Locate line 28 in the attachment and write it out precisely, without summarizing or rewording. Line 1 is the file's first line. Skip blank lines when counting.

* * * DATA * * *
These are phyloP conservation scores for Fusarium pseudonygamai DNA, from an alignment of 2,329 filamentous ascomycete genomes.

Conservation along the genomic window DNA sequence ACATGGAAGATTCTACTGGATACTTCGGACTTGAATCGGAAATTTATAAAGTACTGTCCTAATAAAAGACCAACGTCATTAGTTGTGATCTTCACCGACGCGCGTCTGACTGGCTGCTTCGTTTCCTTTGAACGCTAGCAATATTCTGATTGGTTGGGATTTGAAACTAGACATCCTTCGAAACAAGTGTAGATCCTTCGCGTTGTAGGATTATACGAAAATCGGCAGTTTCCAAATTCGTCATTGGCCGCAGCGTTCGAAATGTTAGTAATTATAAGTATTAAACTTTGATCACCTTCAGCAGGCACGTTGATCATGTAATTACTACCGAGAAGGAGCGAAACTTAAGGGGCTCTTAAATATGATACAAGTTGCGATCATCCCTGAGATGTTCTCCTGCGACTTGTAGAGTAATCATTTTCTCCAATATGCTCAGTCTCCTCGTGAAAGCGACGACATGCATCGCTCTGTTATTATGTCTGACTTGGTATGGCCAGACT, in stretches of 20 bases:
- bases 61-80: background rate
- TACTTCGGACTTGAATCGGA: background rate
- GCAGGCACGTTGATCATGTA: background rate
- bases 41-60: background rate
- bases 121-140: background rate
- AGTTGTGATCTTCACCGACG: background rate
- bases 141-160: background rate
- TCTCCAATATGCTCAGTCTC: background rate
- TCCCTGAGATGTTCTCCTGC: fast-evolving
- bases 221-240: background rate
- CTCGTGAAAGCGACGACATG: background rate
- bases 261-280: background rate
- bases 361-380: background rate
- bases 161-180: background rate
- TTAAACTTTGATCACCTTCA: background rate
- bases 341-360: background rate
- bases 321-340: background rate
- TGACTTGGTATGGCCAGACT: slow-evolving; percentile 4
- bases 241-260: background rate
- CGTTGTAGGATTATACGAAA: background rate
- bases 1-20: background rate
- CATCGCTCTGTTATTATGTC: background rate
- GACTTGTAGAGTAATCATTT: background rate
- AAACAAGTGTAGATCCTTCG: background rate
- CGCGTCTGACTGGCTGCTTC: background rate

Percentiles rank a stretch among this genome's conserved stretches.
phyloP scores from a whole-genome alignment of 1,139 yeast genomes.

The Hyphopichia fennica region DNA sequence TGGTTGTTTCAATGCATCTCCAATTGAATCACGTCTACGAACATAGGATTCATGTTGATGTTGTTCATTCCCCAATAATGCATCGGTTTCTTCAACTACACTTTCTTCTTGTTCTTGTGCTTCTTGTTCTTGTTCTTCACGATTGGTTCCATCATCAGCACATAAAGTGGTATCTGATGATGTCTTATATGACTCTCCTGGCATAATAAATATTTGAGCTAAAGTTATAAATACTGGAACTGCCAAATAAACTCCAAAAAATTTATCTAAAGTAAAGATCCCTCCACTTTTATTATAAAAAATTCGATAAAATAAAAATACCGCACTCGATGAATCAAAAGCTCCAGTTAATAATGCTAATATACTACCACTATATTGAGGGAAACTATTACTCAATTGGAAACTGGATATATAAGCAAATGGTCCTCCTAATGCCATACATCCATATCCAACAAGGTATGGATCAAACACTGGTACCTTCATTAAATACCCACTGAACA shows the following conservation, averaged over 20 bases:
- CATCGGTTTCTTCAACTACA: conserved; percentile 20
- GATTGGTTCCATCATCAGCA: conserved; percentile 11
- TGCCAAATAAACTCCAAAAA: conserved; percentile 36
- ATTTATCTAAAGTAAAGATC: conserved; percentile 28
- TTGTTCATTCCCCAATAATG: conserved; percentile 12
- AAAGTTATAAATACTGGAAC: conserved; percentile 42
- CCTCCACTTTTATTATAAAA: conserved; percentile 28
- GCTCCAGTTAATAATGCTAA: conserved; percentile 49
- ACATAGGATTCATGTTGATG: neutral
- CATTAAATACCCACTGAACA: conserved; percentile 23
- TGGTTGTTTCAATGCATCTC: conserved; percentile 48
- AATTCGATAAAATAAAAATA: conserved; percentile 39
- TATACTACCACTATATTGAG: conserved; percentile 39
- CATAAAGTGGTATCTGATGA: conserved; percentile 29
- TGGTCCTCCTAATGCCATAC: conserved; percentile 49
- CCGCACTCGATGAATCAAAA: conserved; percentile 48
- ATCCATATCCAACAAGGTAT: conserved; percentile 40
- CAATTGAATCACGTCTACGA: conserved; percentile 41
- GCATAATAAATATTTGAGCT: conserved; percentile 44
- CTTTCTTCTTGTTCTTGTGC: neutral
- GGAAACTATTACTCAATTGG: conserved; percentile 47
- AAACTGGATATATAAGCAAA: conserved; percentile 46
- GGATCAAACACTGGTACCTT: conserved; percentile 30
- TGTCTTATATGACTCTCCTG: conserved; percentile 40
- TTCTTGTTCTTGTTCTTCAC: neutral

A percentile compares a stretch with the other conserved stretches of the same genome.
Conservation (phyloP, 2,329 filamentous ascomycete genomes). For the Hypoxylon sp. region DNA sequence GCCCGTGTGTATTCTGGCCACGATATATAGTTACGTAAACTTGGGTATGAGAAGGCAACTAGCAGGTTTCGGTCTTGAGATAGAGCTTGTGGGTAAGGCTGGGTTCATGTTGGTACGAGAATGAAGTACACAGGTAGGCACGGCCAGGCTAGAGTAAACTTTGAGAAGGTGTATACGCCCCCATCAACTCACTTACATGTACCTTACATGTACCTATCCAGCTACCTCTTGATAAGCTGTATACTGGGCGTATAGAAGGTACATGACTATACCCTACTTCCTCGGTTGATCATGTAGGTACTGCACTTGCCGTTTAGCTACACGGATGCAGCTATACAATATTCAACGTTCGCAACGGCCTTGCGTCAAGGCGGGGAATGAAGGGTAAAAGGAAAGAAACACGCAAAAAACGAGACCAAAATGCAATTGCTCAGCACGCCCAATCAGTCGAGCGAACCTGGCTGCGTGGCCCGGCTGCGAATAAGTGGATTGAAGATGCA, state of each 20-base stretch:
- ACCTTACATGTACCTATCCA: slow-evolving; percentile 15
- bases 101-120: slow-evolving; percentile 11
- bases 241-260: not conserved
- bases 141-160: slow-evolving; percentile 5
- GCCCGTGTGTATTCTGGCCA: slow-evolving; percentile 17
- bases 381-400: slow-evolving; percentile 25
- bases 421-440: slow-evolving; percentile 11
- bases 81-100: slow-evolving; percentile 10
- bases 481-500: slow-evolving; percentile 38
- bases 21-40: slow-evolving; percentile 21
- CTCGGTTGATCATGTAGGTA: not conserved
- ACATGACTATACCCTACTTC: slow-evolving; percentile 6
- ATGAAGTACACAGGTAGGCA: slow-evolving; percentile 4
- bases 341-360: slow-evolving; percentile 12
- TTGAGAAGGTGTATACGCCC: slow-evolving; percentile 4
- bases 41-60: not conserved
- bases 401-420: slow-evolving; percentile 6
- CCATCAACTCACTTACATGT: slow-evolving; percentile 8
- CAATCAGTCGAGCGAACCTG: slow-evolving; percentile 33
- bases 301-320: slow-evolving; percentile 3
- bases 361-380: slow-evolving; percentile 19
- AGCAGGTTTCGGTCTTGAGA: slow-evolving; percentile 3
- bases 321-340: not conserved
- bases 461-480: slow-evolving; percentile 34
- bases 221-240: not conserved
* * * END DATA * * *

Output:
Percentiles rank a stretch among this genome's conserved stretches.